6 03 2007
Still waiting....

Glad you feel that way about your dad. I, on the other hand, must deal with a different reality that is difficult to remove from my landfill of pain. (wipes away a few tears as this is written)…

I walk the line
Leave it all behind
I’ve been waiting forever
Lets go back in time
When I could read your mind
Still I’ve been waiting

It took the seasons going by
To know its not my fault

I tried to be perfect, tried to be honest
Tried to be everything that you ever wanted
I tried to be stronger, tried to be smarter
Tried to be everything but you

Its been so long
Since you’ve been home
I used to wait up forever
I used to say a prayer
Wishing you were there
And I’m still waiting

You told me once
You’d show up
But I fell for that
Before I fell to pieces
Then I woke up
To no one,
Just a picture of Jesus
And a house left in pieces

It took the seasons going by
To know its not my fault

I tried to be perfect, tried to be honest
Tried to be everything that you ever wanted
I tried to be stronger, tried to be smarter
Tried to be everything but you

I wanted you
I need you
I want to believe you
I wanted you
I need you
I want to believe you

I tried to be perfect, tried to be honest
tried to be everything but you

I tried to be perfect, tried to be honest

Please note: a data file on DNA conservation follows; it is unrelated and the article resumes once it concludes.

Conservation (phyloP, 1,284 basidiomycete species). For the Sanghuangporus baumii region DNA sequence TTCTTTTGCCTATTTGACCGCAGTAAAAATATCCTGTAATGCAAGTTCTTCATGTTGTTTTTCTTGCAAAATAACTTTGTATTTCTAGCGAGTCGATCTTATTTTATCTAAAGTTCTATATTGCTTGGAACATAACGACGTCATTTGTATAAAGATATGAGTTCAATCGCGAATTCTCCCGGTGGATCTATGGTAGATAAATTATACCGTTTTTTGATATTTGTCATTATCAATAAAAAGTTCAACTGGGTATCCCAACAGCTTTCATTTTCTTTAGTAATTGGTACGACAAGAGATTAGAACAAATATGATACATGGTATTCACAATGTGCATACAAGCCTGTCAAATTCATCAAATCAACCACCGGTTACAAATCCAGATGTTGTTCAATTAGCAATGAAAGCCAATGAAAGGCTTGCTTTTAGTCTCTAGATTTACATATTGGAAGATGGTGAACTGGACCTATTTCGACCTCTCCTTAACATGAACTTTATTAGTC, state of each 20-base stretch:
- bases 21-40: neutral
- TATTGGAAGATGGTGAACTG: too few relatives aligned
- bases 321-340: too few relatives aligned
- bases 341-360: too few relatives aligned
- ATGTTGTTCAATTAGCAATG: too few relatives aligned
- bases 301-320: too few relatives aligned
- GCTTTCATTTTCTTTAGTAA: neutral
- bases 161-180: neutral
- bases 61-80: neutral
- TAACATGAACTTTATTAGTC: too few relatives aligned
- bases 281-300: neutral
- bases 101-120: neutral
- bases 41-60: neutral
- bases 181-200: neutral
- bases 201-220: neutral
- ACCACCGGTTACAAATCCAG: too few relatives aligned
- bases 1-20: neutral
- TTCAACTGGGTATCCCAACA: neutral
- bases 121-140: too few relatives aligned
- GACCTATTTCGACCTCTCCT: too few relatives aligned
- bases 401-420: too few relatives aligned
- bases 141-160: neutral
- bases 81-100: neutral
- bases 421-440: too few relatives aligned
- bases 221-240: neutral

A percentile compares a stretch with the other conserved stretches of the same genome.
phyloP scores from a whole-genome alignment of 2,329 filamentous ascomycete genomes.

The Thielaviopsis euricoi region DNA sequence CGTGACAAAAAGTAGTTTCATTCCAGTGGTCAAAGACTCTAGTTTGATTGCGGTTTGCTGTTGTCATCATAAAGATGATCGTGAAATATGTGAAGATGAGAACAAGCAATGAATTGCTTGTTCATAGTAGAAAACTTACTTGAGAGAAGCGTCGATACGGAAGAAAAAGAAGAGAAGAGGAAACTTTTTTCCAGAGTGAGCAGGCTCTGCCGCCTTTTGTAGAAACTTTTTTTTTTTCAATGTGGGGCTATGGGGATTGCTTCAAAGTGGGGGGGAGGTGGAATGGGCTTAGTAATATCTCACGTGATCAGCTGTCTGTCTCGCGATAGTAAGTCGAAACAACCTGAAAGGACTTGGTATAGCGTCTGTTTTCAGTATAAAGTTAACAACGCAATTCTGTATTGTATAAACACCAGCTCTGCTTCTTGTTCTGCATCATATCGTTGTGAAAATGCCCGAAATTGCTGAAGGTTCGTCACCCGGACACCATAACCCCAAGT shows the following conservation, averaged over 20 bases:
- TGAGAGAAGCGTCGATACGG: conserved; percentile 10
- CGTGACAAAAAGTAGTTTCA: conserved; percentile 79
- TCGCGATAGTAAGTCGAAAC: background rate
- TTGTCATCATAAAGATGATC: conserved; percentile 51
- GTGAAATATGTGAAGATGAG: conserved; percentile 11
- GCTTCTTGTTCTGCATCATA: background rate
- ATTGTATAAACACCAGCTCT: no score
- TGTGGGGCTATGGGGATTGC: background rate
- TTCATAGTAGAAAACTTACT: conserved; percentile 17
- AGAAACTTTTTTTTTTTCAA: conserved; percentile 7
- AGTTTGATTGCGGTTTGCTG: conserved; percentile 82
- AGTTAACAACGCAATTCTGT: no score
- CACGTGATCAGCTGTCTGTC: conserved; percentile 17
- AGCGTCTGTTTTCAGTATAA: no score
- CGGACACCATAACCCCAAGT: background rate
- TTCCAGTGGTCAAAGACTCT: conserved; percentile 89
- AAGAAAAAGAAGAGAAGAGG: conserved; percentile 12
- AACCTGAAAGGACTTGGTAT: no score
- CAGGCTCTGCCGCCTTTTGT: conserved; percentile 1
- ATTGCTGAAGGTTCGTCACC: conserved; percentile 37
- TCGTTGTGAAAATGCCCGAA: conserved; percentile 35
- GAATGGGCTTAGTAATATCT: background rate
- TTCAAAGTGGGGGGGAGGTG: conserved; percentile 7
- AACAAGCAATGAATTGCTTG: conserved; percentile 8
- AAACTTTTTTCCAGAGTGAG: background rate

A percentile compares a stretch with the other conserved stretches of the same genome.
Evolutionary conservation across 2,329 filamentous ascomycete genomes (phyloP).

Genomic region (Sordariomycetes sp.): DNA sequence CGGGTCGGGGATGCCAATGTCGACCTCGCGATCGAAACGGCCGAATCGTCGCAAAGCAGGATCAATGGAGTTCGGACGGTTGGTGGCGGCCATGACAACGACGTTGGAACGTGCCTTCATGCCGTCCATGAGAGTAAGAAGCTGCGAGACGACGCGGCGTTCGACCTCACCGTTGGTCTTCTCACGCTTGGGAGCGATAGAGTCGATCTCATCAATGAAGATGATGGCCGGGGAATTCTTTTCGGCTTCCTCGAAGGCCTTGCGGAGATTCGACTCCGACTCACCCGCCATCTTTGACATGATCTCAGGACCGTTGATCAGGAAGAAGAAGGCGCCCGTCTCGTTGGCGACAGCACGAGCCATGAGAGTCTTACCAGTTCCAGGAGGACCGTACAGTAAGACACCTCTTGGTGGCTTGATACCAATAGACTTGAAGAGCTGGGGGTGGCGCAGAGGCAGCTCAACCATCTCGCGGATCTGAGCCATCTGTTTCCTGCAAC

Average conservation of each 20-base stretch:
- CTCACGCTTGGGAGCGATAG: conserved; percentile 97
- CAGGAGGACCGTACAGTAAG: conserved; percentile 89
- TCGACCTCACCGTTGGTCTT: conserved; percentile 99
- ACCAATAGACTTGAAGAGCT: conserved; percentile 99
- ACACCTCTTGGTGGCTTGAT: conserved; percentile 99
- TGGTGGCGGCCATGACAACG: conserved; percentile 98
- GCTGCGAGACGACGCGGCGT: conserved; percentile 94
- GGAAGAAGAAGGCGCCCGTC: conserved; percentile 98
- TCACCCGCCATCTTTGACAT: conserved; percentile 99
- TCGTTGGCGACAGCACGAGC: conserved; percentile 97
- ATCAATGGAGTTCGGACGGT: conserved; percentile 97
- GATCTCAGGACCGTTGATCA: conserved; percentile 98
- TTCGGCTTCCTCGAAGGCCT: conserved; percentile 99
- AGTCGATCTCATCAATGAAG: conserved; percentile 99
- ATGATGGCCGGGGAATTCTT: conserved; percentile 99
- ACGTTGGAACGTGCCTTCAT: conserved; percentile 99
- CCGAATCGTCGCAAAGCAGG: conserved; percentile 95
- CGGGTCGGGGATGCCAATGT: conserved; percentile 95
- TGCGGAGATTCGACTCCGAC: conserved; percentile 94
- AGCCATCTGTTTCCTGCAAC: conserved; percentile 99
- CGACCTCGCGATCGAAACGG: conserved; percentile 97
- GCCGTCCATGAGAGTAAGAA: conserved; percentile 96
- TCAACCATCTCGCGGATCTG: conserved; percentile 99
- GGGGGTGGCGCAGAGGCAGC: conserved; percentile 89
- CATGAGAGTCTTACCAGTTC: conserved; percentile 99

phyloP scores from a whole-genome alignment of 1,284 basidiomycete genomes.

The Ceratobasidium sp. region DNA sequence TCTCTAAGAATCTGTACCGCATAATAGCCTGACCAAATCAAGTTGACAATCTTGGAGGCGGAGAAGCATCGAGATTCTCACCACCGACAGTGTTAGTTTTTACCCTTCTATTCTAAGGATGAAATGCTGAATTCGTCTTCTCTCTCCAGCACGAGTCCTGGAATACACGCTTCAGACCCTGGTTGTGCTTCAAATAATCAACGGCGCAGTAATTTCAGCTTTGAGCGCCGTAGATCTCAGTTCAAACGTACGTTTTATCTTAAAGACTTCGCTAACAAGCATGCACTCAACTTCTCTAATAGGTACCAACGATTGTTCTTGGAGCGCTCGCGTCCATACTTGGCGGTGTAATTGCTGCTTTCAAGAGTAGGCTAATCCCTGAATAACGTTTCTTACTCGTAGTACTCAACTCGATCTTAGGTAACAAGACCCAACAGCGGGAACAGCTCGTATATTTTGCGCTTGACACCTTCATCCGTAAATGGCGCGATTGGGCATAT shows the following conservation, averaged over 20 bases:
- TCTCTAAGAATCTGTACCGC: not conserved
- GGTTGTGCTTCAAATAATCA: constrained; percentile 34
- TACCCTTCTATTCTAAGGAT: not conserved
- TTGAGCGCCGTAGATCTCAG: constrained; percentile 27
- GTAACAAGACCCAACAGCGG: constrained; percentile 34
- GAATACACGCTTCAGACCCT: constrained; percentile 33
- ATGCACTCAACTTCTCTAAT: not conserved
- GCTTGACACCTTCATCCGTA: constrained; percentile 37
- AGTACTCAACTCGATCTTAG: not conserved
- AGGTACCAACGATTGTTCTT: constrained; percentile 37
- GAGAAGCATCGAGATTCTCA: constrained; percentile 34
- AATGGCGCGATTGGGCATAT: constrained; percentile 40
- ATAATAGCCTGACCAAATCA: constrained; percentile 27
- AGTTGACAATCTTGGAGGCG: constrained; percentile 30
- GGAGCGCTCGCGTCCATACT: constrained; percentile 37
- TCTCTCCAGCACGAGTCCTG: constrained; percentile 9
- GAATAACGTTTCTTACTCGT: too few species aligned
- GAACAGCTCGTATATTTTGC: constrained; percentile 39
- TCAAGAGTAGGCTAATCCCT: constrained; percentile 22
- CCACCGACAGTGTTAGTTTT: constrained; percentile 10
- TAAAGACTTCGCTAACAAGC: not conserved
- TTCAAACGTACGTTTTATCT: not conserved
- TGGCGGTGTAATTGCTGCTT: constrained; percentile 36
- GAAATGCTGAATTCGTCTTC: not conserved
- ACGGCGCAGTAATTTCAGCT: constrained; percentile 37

Tried to be everything that you ever wanted
I tried to be stronger, tried to be smarter
Tried to be everything but you

lyrics by Hawk Nelson

8 03 2007
Beppo

I think most people don’t realize how much children are impacted by divorce or negligent parents. It’s sad that there are so many kids out there without two loving parents (mom & dad) to care for them and love them and teach them how to grow up into who they should be.

I have several friends who are now adults but still have to deal with issues resulting from missing parents. It’s difficult to overcome that past, because the “missing pieces” of life are rooted so deep. These missing needs often drive kids to worldly things like sex, drugs, gangs, etc. Parents have a huge responsibility with their children.

It’s sad that the mainstream society has no problem with tearing down the family unit. I suspect most people don’t realize how our current actions are planting seeds for our future, and we will reap what we sow.